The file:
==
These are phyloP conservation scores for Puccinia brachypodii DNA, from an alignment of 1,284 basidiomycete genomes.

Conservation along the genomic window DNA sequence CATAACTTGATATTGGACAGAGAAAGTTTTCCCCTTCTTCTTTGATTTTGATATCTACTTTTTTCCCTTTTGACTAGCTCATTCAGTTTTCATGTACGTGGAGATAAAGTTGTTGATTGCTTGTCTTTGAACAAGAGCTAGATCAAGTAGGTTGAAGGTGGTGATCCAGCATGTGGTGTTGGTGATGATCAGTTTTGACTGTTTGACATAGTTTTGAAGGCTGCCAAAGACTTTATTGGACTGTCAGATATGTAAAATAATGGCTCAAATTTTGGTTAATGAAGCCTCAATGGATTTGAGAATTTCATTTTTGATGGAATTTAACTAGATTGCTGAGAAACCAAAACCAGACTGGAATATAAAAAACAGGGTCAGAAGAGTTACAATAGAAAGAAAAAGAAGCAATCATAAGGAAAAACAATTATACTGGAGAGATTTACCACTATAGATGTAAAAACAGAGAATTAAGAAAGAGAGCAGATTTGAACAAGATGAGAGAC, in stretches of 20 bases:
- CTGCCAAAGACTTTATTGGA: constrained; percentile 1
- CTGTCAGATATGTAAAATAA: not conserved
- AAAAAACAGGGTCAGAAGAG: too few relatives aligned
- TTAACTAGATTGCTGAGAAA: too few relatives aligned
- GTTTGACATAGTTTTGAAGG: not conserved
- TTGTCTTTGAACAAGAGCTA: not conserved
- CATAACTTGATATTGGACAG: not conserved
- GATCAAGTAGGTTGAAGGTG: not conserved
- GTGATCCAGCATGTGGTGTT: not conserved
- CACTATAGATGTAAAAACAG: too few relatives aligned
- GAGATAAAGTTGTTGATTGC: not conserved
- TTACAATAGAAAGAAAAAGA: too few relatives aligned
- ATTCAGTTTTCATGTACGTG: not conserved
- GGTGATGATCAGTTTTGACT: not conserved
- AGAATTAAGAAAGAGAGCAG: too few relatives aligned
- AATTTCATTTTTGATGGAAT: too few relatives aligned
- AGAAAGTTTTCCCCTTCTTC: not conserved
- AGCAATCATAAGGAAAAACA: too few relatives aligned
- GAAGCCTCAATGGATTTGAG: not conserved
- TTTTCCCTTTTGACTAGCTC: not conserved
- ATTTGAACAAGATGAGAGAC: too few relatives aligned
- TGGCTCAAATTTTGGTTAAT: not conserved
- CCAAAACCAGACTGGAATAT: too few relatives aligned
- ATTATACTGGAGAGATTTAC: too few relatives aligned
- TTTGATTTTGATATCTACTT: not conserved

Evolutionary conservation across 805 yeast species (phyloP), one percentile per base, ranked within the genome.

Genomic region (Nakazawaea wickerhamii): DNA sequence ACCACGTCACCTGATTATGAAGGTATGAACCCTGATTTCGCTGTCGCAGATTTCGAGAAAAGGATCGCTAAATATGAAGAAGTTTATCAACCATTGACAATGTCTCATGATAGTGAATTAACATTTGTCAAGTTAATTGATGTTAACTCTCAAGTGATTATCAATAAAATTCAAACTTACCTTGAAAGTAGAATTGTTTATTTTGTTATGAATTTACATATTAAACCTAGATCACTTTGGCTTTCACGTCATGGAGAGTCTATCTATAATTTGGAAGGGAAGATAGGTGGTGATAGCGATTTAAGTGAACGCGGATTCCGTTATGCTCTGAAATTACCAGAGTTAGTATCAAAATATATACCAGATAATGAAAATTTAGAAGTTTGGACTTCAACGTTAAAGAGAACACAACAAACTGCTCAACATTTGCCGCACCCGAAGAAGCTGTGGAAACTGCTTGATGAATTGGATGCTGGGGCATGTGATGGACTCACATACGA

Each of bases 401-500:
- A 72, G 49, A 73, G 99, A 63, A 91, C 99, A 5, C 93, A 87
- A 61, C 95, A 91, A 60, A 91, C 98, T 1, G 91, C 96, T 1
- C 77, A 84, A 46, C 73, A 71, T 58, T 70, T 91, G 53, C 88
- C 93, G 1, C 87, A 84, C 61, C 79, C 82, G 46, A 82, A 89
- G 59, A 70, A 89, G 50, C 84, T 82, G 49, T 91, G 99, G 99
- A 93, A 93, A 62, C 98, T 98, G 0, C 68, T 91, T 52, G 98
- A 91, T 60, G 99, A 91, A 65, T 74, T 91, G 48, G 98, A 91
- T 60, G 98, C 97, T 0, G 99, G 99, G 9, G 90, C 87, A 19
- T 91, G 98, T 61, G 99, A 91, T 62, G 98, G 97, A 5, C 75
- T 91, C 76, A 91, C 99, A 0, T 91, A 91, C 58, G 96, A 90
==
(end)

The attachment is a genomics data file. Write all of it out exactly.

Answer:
These are phyloP conservation scores for Puccinia brachypodii DNA, from an alignment of 1,284 basidiomycete genomes.

Conservation along the genomic window DNA sequence CATAACTTGATATTGGACAGAGAAAGTTTTCCCCTTCTTCTTTGATTTTGATATCTACTTTTTTCCCTTTTGACTAGCTCATTCAGTTTTCATGTACGTGGAGATAAAGTTGTTGATTGCTTGTCTTTGAACAAGAGCTAGATCAAGTAGGTTGAAGGTGGTGATCCAGCATGTGGTGTTGGTGATGATCAGTTTTGACTGTTTGACATAGTTTTGAAGGCTGCCAAAGACTTTATTGGACTGTCAGATATGTAAAATAATGGCTCAAATTTTGGTTAATGAAGCCTCAATGGATTTGAGAATTTCATTTTTGATGGAATTTAACTAGATTGCTGAGAAACCAAAACCAGACTGGAATATAAAAAACAGGGTCAGAAGAGTTACAATAGAAAGAAAAAGAAGCAATCATAAGGAAAAACAATTATACTGGAGAGATTTACCACTATAGATGTAAAAACAGAGAATTAAGAAAGAGAGCAGATTTGAACAAGATGAGAGAC, in stretches of 20 bases:
- CTGCCAAAGACTTTATTGGA: constrained; percentile 1
- CTGTCAGATATGTAAAATAA: not conserved
- AAAAAACAGGGTCAGAAGAG: too few relatives aligned
- TTAACTAGATTGCTGAGAAA: too few relatives aligned
- GTTTGACATAGTTTTGAAGG: not conserved
- TTGTCTTTGAACAAGAGCTA: not conserved
- CATAACTTGATATTGGACAG: not conserved
- GATCAAGTAGGTTGAAGGTG: not conserved
- GTGATCCAGCATGTGGTGTT: not conserved
- CACTATAGATGTAAAAACAG: too few relatives aligned
- GAGATAAAGTTGTTGATTGC: not conserved
- TTACAATAGAAAGAAAAAGA: too few relatives aligned
- ATTCAGTTTTCATGTACGTG: not conserved
- GGTGATGATCAGTTTTGACT: not conserved
- AGAATTAAGAAAGAGAGCAG: too few relatives aligned
- AATTTCATTTTTGATGGAAT: too few relatives aligned
- AGAAAGTTTTCCCCTTCTTC: not conserved
- AGCAATCATAAGGAAAAACA: too few relatives aligned
- GAAGCCTCAATGGATTTGAG: not conserved
- TTTTCCCTTTTGACTAGCTC: not conserved
- ATTTGAACAAGATGAGAGAC: too few relatives aligned
- TGGCTCAAATTTTGGTTAAT: not conserved
- CCAAAACCAGACTGGAATAT: too few relatives aligned
- ATTATACTGGAGAGATTTAC: too few relatives aligned
- TTTGATTTTGATATCTACTT: not conserved

Evolutionary conservation across 805 yeast species (phyloP), one percentile per base, ranked within the genome.

Genomic region (Nakazawaea wickerhamii): DNA sequence ACCACGTCACCTGATTATGAAGGTATGAACCCTGATTTCGCTGTCGCAGATTTCGAGAAAAGGATCGCTAAATATGAAGAAGTTTATCAACCATTGACAATGTCTCATGATAGTGAATTAACATTTGTCAAGTTAATTGATGTTAACTCTCAAGTGATTATCAATAAAATTCAAACTTACCTTGAAAGTAGAATTGTTTATTTTGTTATGAATTTACATATTAAACCTAGATCACTTTGGCTTTCACGTCATGGAGAGTCTATCTATAATTTGGAAGGGAAGATAGGTGGTGATAGCGATTTAAGTGAACGCGGATTCCGTTATGCTCTGAAATTACCAGAGTTAGTATCAAAATATATACCAGATAATGAAAATTTAGAAGTTTGGACTTCAACGTTAAAGAGAACACAACAAACTGCTCAACATTTGCCGCACCCGAAGAAGCTGTGGAAACTGCTTGATGAATTGGATGCTGGGGCATGTGATGGACTCACATACGA

Each of bases 401-500:
- A 72, G 49, A 73, G 99, A 63, A 91, C 99, A 5, C 93, A 87
- A 61, C 95, A 91, A 60, A 91, C 98, T 1, G 91, C 96, T 1
- C 77, A 84, A 46, C 73, A 71, T 58, T 70, T 91, G 53, C 88
- C 93, G 1, C 87, A 84, C 61, C 79, C 82, G 46, A 82, A 89
- G 59, A 70, A 89, G 50, C 84, T 82, G 49, T 91, G 99, G 99
- A 93, A 93, A 62, C 98, T 98, G 0, C 68, T 91, T 52, G 98
- A 91, T 60, G 99, A 91, A 65, T 74, T 91, G 48, G 98, A 91
- T 60, G 98, C 97, T 0, G 99, G 99, G 9, G 90, C 87, A 19
- T 91, G 98, T 61, G 99, A 91, T 62, G 98, G 97, A 5, C 75
- T 91, C 76, A 91, C 99, A 0, T 91, A 91, C 58, G 96, A 90